(23) a. Who regretted [that the guests DENN arrived too late]?
  b. LF: [ForcePwho Q … [vP1 who regretted [CP2 that [PrtP DENN [vP2 the guests arrived too late ] ] ] ] ]

(24) a. ⟦[vP2 the guests arrived too late]⟧
    =      λw. the guests arrived too late in w
  b. ⟦[PrtP DENN [vP2 the guests arrived too late]]⟧
    =      ⟦DENN⟧ (⟦⟦[vP2 the guests arrived too late]⟧)
    =      ⟦DENN⟧ (λw. the guests arrived too late in w)
    Type Mismatch!

To sum up sub-sections 1.2 and 1.3, while availing themselves to different tools, the syntactic approach and the semantic approach make the same predictions with regard to the distribution of QDiPs. They predict that: (i) QDiPs are ungrammatical in declarative clauses, (ii) they are licit in interrogative sentences if the QDiP occurs on the path of the wh-phrase and (iii), crucially, they are illicit in interrogative sentences if the QDiP does not occur on the path of the wh-phrase.

1.4 Related phenomena in psycholinguistics

The majority of the related psycholinguistic literature9 deals with the processing of either questions or discourse particles, but rarely with both at the same time.

Prominent topics in the literature on online processing of German discourse particles are crosslinguistic comparisons of strategies for marking discourse (see, e.g., Dimroth et al. 2010; Turco et al. 2014), and the processing of different readings of DiPs and their counterparts; especially the increase in processing cost associated with the non-at-issue reading of discourse particles relative to their at-issue counterparts (Bayer 1991; see also Dörre et al. 2018; Dörre 2018 for an overview).10 We are aware of only one study investigating the licensing constraints of QDiPs empirically with the help of a quantitative method (Bayer et al. 2016, outlined in more detail below).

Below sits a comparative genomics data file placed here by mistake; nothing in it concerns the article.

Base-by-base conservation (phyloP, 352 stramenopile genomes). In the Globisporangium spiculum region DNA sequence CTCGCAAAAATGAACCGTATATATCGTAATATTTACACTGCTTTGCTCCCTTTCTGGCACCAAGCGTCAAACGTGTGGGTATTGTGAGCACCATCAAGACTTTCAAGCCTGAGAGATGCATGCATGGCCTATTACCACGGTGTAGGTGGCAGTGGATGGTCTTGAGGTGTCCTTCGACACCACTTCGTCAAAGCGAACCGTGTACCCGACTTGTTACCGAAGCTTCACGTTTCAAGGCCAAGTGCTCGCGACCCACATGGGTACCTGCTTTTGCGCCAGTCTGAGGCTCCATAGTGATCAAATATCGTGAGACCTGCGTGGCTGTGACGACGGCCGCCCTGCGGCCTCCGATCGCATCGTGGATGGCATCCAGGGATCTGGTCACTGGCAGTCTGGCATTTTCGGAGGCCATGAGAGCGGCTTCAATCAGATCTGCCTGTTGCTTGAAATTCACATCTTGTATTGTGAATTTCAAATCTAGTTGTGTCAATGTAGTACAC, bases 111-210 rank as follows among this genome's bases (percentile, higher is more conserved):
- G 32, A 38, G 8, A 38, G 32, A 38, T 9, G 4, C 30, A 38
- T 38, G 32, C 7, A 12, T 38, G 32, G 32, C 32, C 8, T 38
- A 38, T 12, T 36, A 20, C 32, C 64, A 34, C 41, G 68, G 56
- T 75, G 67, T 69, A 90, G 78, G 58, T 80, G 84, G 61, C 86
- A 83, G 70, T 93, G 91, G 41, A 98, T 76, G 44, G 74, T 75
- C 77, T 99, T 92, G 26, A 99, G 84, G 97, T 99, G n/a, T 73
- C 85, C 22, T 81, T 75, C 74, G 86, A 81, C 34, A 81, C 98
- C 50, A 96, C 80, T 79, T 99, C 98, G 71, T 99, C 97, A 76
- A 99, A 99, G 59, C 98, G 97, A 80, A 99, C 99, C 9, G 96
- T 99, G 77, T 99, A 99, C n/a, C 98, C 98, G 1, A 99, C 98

In the literature on the processing of questions, a long line of research is concerned with the relation between the wh-filler and its associated gap. Earlier findings suggest that the parser employs an active filler strategy, i.e., that speakers use structural information to actively predict gaps (Stowe 1986; Frazier & Flores d’Arcais 1989). In multiple wh-dependencies, the active search for multiple gap sites is visible in online processing in coordinate structures, but not in adjuncts, suggesting that parsing decisions are informed by detailed grammatical constraints (Wagers & Phillips 2009). The workload associated with processing wh-questions and filler-gap dependencies includes the cost of keeping the filler in working memory, and of integrating a filler with its gap; the two are associated with different EEG correlates which are sensitive to different manipulations of the stimuli (Fiebach et al. 2001; Felser et al 2003). Based on evidence from the processing of Japanese questions, Aoshima et al. (2004) conclude that dependency formation is not delayed in verb-final languages, and that the constraints to be satisfied during the processing of questions are satisfied incrementally. They also conclude that the preference for assuming short-filler gap dependencies in English is not universal. Investigating the processing of wh-in-situ elements in Mandarin, Xiang and colleagues found that the covert dependency between the clause-initial scope position and the wh-in-situ element is reflected in processing (Xiang et al. 2014; 2015).